Why do certain hybrid combinations change depending on gender?

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Like for Ligers and Tigons. Liger is almost always larger than the female Tiger and male lion parents, but a Tigon with the reverse parentage gets an animal that stays the roughly the same size as the parents but often smaller

Also why is it that sterility seems to be a scattershot? They have evidence of both males and females being sterile but there are also cases where they can produce.

Also while I’m at it, while does sterility seem to be an absolute in some hybrids while being only hampered or even just fine in others?

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Anonymous 0 Comments

Put simply, some genes have only the mum’s or dad’s copy working properly, using a process called imprinting.

If e.g. lions get a particularly large contribution of “pro-growth” signals from their dads compared with tigers, then a male lion/female tiger pair will end up bigger than female lion/male tiger.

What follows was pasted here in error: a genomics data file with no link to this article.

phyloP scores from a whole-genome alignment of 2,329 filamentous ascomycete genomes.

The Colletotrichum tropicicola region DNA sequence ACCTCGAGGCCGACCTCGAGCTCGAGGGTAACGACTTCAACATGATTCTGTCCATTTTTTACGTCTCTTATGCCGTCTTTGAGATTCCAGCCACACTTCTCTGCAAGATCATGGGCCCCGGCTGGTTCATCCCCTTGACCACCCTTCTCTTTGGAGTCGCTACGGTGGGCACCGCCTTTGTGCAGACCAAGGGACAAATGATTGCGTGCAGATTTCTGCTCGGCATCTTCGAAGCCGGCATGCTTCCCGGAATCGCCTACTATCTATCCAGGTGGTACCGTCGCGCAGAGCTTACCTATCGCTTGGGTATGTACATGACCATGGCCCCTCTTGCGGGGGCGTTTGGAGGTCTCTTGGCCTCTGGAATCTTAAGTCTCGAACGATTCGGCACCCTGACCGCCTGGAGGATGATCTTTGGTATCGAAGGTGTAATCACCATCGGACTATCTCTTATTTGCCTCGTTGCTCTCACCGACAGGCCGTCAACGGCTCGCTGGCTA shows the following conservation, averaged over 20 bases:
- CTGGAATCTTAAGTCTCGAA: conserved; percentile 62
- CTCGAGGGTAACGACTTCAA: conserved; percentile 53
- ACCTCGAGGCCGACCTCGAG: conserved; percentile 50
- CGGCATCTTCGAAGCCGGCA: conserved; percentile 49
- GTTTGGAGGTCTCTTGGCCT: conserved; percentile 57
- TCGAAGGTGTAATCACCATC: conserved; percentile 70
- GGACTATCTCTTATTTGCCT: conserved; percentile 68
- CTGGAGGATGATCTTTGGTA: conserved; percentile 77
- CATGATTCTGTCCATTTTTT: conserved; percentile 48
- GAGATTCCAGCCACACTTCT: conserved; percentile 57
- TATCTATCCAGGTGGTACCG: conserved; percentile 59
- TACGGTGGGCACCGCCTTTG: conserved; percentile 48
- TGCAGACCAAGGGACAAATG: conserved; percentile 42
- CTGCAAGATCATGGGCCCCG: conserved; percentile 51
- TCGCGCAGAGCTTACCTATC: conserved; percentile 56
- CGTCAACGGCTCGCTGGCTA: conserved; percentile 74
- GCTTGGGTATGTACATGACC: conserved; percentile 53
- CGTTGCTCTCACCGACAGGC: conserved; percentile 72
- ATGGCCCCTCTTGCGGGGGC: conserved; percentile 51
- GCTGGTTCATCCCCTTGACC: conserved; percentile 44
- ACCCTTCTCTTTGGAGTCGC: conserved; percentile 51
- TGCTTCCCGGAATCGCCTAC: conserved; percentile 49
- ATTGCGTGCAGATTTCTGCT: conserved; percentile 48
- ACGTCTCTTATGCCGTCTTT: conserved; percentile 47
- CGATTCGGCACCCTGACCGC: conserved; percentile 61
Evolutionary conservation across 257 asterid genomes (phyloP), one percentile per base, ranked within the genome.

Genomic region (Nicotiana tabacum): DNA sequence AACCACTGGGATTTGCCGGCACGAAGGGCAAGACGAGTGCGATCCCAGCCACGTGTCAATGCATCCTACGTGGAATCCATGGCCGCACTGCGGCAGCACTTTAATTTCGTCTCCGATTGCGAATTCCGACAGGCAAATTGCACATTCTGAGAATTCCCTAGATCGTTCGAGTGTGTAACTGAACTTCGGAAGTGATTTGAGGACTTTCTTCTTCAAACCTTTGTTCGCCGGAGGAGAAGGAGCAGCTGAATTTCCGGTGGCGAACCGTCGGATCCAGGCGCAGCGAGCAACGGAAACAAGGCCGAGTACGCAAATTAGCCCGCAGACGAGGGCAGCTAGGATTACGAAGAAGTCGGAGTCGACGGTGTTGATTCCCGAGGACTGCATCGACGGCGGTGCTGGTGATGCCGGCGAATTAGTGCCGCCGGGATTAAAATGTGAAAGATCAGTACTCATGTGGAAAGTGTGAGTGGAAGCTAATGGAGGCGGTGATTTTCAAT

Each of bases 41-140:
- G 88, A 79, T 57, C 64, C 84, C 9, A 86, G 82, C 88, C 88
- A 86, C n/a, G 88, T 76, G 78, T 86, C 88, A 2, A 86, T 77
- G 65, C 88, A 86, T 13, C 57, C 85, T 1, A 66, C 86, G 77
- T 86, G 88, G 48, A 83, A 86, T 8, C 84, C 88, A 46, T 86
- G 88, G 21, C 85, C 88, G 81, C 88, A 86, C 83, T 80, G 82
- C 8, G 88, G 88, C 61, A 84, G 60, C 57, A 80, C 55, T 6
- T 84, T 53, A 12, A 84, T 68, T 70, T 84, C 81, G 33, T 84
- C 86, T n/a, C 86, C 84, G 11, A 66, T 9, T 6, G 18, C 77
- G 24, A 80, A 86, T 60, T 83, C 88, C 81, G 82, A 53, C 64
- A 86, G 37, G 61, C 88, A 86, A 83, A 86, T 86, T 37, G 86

These unbalanced effects can result in hybrid animals either not making it to birth, or making it to birth but growing into a sickly animal that has health issues such as sterility. This sterility may not be complete in every animal, as they all might have different health issues that develop.

Often with hybrids, the sex which is heterogametic (has two different sex chromosomes – like in humans it’s the males, XY) is more likely to be sterile or unviable (and basically never make it to term). This is called Haldane’s rule, and one reason for this might be that in the heterogametic sex – let’s take humans for instance – they only have one copy of the genes on the X chromosome. If they inherit versions that don’t work properly in the hybrid’s development and body, the creature will just die or be sickly; in the XX female, they have another X chromosome that might provide a healthy copy.

I think I answered each question! Let me know if you have any more!